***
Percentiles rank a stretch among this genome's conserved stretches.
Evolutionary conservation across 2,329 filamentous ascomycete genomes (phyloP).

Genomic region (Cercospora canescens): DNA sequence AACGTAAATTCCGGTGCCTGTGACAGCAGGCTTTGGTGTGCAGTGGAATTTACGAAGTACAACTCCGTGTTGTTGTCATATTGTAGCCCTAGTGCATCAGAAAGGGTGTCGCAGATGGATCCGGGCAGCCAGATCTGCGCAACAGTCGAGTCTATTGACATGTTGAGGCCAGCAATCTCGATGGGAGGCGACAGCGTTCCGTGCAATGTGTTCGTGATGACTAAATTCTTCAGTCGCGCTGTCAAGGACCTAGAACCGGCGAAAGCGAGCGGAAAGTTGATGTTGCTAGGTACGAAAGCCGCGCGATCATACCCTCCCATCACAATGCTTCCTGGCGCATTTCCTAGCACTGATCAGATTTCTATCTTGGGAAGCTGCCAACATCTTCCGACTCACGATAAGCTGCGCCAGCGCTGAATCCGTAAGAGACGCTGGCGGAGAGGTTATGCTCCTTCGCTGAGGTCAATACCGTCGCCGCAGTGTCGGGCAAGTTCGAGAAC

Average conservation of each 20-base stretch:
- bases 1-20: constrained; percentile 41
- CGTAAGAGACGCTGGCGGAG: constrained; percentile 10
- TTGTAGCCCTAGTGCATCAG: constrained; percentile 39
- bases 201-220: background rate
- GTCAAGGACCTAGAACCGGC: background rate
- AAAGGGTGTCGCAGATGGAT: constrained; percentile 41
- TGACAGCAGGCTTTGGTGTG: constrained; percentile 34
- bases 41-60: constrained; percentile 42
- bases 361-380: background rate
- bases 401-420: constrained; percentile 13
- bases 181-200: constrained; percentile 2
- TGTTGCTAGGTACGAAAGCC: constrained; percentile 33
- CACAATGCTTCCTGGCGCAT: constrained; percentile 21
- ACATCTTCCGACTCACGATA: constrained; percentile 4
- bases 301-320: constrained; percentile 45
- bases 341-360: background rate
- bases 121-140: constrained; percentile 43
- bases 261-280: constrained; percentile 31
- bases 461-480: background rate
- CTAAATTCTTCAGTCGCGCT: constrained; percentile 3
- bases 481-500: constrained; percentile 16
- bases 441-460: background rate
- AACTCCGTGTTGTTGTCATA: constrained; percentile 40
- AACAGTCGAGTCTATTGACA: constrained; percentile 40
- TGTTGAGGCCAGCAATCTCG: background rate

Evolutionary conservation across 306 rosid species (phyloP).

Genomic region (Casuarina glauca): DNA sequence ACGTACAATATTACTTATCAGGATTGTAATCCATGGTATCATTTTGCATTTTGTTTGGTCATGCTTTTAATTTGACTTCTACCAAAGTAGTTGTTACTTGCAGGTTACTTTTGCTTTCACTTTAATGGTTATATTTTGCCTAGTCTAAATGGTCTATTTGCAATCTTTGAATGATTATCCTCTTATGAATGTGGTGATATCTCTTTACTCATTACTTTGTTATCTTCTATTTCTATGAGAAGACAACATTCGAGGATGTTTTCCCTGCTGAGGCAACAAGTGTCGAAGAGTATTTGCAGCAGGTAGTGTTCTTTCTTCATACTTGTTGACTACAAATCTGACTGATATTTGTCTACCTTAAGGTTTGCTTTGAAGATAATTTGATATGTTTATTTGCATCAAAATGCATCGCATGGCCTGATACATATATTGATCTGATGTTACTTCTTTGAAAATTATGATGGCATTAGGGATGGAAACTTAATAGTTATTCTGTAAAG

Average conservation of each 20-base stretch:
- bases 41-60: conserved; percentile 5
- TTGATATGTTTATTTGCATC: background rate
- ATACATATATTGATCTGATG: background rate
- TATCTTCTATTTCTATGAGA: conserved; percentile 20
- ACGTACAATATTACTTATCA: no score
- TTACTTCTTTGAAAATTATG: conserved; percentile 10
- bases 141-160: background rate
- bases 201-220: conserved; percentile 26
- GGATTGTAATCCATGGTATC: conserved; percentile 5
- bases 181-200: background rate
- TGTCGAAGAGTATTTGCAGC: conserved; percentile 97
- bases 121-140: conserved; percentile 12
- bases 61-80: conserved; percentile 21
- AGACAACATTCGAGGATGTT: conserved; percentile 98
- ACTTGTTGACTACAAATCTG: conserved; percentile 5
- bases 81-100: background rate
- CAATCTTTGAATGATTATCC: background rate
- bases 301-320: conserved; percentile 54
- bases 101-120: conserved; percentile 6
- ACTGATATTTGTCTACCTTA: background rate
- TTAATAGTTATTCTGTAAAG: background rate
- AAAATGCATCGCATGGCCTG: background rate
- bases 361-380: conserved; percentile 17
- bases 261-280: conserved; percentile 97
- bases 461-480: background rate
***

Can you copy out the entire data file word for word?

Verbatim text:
Percentiles rank a stretch among this genome's conserved stretches.
Evolutionary conservation across 2,329 filamentous ascomycete genomes (phyloP).

Genomic region (Cercospora canescens): DNA sequence AACGTAAATTCCGGTGCCTGTGACAGCAGGCTTTGGTGTGCAGTGGAATTTACGAAGTACAACTCCGTGTTGTTGTCATATTGTAGCCCTAGTGCATCAGAAAGGGTGTCGCAGATGGATCCGGGCAGCCAGATCTGCGCAACAGTCGAGTCTATTGACATGTTGAGGCCAGCAATCTCGATGGGAGGCGACAGCGTTCCGTGCAATGTGTTCGTGATGACTAAATTCTTCAGTCGCGCTGTCAAGGACCTAGAACCGGCGAAAGCGAGCGGAAAGTTGATGTTGCTAGGTACGAAAGCCGCGCGATCATACCCTCCCATCACAATGCTTCCTGGCGCATTTCCTAGCACTGATCAGATTTCTATCTTGGGAAGCTGCCAACATCTTCCGACTCACGATAAGCTGCGCCAGCGCTGAATCCGTAAGAGACGCTGGCGGAGAGGTTATGCTCCTTCGCTGAGGTCAATACCGTCGCCGCAGTGTCGGGCAAGTTCGAGAAC

Average conservation of each 20-base stretch:
- bases 1-20: constrained; percentile 41
- CGTAAGAGACGCTGGCGGAG: constrained; percentile 10
- TTGTAGCCCTAGTGCATCAG: constrained; percentile 39
- bases 201-220: background rate
- GTCAAGGACCTAGAACCGGC: background rate
- AAAGGGTGTCGCAGATGGAT: constrained; percentile 41
- TGACAGCAGGCTTTGGTGTG: constrained; percentile 34
- bases 41-60: constrained; percentile 42
- bases 361-380: background rate
- bases 401-420: constrained; percentile 13
- bases 181-200: constrained; percentile 2
- TGTTGCTAGGTACGAAAGCC: constrained; percentile 33
- CACAATGCTTCCTGGCGCAT: constrained; percentile 21
- ACATCTTCCGACTCACGATA: constrained; percentile 4
- bases 301-320: constrained; percentile 45
- bases 341-360: background rate
- bases 121-140: constrained; percentile 43
- bases 261-280: constrained; percentile 31
- bases 461-480: background rate
- CTAAATTCTTCAGTCGCGCT: constrained; percentile 3
- bases 481-500: constrained; percentile 16
- bases 441-460: background rate
- AACTCCGTGTTGTTGTCATA: constrained; percentile 40
- AACAGTCGAGTCTATTGACA: constrained; percentile 40
- TGTTGAGGCCAGCAATCTCG: background rate

Evolutionary conservation across 306 rosid species (phyloP).

Genomic region (Casuarina glauca): DNA sequence ACGTACAATATTACTTATCAGGATTGTAATCCATGGTATCATTTTGCATTTTGTTTGGTCATGCTTTTAATTTGACTTCTACCAAAGTAGTTGTTACTTGCAGGTTACTTTTGCTTTCACTTTAATGGTTATATTTTGCCTAGTCTAAATGGTCTATTTGCAATCTTTGAATGATTATCCTCTTATGAATGTGGTGATATCTCTTTACTCATTACTTTGTTATCTTCTATTTCTATGAGAAGACAACATTCGAGGATGTTTTCCCTGCTGAGGCAACAAGTGTCGAAGAGTATTTGCAGCAGGTAGTGTTCTTTCTTCATACTTGTTGACTACAAATCTGACTGATATTTGTCTACCTTAAGGTTTGCTTTGAAGATAATTTGATATGTTTATTTGCATCAAAATGCATCGCATGGCCTGATACATATATTGATCTGATGTTACTTCTTTGAAAATTATGATGGCATTAGGGATGGAAACTTAATAGTTATTCTGTAAAG

Average conservation of each 20-base stretch:
- bases 41-60: conserved; percentile 5
- TTGATATGTTTATTTGCATC: background rate
- ATACATATATTGATCTGATG: background rate
- TATCTTCTATTTCTATGAGA: conserved; percentile 20
- ACGTACAATATTACTTATCA: no score
- TTACTTCTTTGAAAATTATG: conserved; percentile 10
- bases 141-160: background rate
- bases 201-220: conserved; percentile 26
- GGATTGTAATCCATGGTATC: conserved; percentile 5
- bases 181-200: background rate
- TGTCGAAGAGTATTTGCAGC: conserved; percentile 97
- bases 121-140: conserved; percentile 12
- bases 61-80: conserved; percentile 21
- AGACAACATTCGAGGATGTT: conserved; percentile 98
- ACTTGTTGACTACAAATCTG: conserved; percentile 5
- bases 81-100: background rate
- CAATCTTTGAATGATTATCC: background rate
- bases 301-320: conserved; percentile 54
- bases 101-120: conserved; percentile 6
- ACTGATATTTGTCTACCTTA: background rate
- TTAATAGTTATTCTGTAAAG: background rate
- AAAATGCATCGCATGGCCTG: background rate
- bases 361-380: conserved; percentile 17
- bases 261-280: conserved; percentile 97
- bases 461-480: background rate